Amorphous ferromagnetic microwires and their systems
Amorphous magnetically soft glass-coated microwires form a part of perspective magnetic materials suitable prospective applications related to coding systems, magnetic field and stresses sensors, and biomedicine . Magnetically bistable microwires have high domain wall velocity (about 2-4 km/s). Magnetic properties and parameters of the domain wall dynamics can be tuned by changing the value and distribution of internal mechanical stresses: changing metallic core diameter and glass thickness, using annealing or applying external stresses. The aim of our laboratory is to establish the mechanisms of micromagnetic structure and magnetic properties formation in order to find novel ways to control the domain wall dynamics.
 A. Zhukov, Novel Functional Magnetic Materials: Fundamentals and Applications, Springer, 2016
 A. Talaat, J. Alonso, V. Zhukova, E. Garaio, J. A. García, H. Srikanth, M. H. Phan & A. Zhukov, Ferromagnetic glass-coated microwires with good heating properties for magnetic hyperthermia, Scientific Reports 6, 39300, 2016.
Heusler-type magnetic shape memory alloys
Heusler alloys are ordered intermetallic compounds with the generic formula X2YZ, where X and Y are 3d elements and Z is a group IIIA – VA element. Alloys show magnetic properties due to the X or/and Y element.Our laboratory conducting research of Heusler-type alloys properties in form of glass-coated microwires, thin films and ribbons based on Ni-Mn- X (Ga, In, Sn, Sb). These alloy sshow a first-order reversible martensitic transformation (MT) from the high-temperature cubic L2 1 phase (austenite) to a low-temperature phase (martensite) with lower symmetry [1,2], which can be induced by single or multiple effects of heating, stress or magnetic field. It is interesting due to a giant magnetocaloric effect in the vicinity of the transition [3,4] and to significant magnetic field-induced strain [5, 6], which can be interested for energy savingap plications and sensors. Magnetocaloric effect – is a thermodynamic property of magnetic material exposed to a quick variation of external magnetic field that reflects in the change of temperature. The aim of our laboratory is to find the optimal material and conditions for the future potential applications. To achieve this a general knowledge of how martensitic transformation changes due to a transition from micron to sub-micron and nanometer sizes is required.We have been collaborating with different universities: Tohoku University (Sendai, Japan), National University of Science and Technology MISiS (Moscow, Russia), Lomonosov Moscow State University (Moscow, Russia), University of Duisburg-Essen (Germany), (Istituto di Struttura della Materia, (Rome, Italy).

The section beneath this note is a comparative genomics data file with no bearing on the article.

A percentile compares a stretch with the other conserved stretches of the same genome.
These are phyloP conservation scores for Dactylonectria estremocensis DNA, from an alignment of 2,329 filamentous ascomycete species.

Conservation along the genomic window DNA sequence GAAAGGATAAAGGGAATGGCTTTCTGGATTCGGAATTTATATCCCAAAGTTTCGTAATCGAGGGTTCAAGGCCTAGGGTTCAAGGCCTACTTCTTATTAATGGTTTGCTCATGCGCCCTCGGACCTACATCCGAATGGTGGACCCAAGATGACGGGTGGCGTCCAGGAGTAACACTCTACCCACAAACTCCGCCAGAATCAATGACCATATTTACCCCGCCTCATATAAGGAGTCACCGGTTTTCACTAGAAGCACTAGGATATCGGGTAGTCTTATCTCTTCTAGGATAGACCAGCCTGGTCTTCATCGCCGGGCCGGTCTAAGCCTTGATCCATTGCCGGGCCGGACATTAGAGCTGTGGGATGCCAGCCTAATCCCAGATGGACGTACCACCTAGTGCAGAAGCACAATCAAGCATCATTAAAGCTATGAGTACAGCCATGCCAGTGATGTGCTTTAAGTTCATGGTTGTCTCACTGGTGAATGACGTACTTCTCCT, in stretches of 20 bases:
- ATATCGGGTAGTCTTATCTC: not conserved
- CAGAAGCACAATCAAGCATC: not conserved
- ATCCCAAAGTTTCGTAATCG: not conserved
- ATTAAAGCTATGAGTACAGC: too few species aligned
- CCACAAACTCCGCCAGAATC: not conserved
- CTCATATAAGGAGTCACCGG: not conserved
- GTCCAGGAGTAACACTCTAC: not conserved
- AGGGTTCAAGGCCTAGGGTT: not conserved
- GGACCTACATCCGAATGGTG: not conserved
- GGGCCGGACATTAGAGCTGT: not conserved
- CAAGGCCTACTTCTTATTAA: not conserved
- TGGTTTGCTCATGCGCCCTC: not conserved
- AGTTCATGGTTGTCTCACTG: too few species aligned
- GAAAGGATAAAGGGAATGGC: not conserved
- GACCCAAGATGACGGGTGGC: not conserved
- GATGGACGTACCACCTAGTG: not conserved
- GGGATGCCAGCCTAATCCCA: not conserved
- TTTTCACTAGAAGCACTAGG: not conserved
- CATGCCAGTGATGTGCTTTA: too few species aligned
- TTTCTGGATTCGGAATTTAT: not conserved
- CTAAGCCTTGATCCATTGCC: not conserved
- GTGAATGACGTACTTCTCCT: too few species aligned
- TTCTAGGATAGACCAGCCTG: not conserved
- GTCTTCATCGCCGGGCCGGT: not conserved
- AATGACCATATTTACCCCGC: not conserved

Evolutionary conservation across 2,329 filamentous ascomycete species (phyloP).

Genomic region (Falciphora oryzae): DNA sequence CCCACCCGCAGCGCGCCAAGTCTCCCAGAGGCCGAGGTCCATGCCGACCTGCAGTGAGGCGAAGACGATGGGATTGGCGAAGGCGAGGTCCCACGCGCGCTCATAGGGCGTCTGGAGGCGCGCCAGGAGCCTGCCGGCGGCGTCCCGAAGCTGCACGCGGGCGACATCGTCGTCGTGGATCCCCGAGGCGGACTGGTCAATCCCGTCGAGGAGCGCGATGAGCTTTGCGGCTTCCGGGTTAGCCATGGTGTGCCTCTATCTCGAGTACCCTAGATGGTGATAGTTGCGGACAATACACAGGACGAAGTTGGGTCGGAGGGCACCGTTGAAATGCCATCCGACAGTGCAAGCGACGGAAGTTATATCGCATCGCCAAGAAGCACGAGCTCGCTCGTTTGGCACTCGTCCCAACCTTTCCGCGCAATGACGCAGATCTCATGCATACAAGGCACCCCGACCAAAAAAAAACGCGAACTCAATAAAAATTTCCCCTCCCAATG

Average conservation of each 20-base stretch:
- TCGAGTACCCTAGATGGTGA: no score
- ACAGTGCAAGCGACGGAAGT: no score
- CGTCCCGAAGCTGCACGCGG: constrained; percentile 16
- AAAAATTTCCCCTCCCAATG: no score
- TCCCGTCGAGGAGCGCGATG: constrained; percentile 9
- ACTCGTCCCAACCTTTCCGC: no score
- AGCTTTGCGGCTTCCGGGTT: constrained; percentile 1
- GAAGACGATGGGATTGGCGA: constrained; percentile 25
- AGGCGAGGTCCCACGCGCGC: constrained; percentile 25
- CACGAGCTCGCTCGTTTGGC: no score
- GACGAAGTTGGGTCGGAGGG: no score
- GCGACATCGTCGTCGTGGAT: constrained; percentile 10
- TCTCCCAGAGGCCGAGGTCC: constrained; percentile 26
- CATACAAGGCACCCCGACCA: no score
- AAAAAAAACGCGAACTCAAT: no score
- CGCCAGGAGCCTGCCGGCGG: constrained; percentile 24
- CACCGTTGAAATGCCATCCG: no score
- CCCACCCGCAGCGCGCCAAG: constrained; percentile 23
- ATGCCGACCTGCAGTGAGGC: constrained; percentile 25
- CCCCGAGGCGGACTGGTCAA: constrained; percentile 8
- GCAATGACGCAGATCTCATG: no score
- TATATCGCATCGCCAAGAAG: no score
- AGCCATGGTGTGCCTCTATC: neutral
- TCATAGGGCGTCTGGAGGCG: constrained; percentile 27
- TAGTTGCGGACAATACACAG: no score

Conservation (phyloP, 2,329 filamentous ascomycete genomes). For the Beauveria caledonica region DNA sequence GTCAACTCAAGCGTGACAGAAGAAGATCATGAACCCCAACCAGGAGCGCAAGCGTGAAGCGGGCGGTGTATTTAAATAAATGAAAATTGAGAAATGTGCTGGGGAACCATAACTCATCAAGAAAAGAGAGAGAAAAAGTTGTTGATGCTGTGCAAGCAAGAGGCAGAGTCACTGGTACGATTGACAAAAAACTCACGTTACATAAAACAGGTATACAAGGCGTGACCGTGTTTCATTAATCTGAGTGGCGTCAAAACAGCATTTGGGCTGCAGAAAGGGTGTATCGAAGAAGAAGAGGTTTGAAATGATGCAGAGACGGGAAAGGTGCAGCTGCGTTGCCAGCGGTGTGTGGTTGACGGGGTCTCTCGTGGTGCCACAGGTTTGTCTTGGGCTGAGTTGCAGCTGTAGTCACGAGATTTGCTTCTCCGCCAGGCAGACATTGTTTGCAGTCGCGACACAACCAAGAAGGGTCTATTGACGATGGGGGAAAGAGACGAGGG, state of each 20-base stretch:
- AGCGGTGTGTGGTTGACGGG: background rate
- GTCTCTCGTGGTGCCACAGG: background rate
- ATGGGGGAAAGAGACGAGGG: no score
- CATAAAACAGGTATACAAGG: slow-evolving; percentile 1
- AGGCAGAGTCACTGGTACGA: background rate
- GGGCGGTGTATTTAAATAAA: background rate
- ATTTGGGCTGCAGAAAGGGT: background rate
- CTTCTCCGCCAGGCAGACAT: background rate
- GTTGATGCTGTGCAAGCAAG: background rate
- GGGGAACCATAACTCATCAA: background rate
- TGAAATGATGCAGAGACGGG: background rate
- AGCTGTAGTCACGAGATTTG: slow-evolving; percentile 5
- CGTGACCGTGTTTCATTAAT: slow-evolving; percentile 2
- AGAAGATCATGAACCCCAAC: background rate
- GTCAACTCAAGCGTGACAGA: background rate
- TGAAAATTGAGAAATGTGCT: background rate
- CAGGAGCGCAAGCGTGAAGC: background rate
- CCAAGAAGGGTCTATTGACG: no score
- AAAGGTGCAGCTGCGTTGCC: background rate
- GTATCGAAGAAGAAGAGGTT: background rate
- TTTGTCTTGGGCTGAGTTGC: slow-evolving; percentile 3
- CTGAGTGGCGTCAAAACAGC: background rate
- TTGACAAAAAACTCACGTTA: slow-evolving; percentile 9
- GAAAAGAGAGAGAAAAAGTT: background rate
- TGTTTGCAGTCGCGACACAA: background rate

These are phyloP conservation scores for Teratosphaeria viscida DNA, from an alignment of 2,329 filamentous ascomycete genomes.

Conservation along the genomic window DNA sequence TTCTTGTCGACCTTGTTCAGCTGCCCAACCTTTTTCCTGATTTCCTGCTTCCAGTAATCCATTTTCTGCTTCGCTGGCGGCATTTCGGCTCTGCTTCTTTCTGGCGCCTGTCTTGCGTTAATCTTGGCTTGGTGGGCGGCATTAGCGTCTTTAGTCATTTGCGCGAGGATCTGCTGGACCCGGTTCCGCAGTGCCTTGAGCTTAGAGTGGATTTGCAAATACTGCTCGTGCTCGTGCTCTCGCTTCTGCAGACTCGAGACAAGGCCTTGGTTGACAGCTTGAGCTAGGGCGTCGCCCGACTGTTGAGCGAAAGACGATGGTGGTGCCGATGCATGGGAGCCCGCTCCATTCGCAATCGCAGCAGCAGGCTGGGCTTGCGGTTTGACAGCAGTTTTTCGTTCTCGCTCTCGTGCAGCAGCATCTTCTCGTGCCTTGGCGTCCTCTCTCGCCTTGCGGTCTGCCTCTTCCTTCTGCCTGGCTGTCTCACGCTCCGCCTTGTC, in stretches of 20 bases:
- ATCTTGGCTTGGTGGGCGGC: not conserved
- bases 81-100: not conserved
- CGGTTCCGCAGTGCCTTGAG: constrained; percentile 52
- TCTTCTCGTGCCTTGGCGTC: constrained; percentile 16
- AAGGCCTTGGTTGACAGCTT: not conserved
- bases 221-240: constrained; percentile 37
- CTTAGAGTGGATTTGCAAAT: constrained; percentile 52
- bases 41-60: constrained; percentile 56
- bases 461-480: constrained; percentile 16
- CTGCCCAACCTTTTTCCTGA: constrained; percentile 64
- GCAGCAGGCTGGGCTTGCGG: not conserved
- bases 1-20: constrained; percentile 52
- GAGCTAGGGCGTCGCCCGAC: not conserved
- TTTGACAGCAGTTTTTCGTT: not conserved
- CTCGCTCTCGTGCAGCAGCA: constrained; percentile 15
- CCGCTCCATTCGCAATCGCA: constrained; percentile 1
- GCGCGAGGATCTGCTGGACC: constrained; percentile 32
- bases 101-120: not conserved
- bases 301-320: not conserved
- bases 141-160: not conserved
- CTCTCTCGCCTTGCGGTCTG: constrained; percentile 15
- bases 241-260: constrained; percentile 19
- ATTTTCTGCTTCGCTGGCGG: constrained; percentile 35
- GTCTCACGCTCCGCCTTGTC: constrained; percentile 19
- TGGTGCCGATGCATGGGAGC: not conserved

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Magneto-optics of magnetic and plasmonic nanostructures
Magneto-optical (MO) effects play significant role as a characterization technique and for designing new types of active logic devices or magnetic field sensors. Continuous improvements in nanofabrication and characterization capabilities opened a way of combining magnetic and plasmonic materials. This fact allowed widening the sphere of using the MO effects for application in relatively new spheres like biomedicine due to an effect of enhancement associated with the plasmon resonance .Using the MPlCs – multilayer structures fabricated of noble and ferromagnetic layers – allows enhancing MO effects due to excitation of surface plasmon-polaritons (SPPs) and to
Using the MPlCs – multilayer structures fabricated of noble and ferromagnetic layers – allows enhancing MO effects due to excitation of surface plasmon-polaritons (SPPs) and to maximization of adsorption of light in media. Fabrication and investigation of magnetic, optical, magneto-optical properties of MPlCs allows designing a new type of sensor which can be implemented in magnetocardiography [2, 3].The main advantages of such approach in
The main advantages of such approach in field of magnetic field sensors are appearance of resonant enhancement of MO effects expressed in increasing the sensitivity in narrow spectral region and a possibility of scanning the certain volume of MPlCs without changing its position.Our tasks are focused on
Our tasks are focused on investigation of magnetic, micromagnetic, optical and magneto-optical properties of MPlCs and developing ways for precise tuning them by changing parameters of MPlCs.
We are collaborating with Lomonosov Moscow State University (Moscow, Russia), Toyohashi University of Technology (Toyohashi, Japan) and Tokyo Institute of Technology (Tokyo, Japan).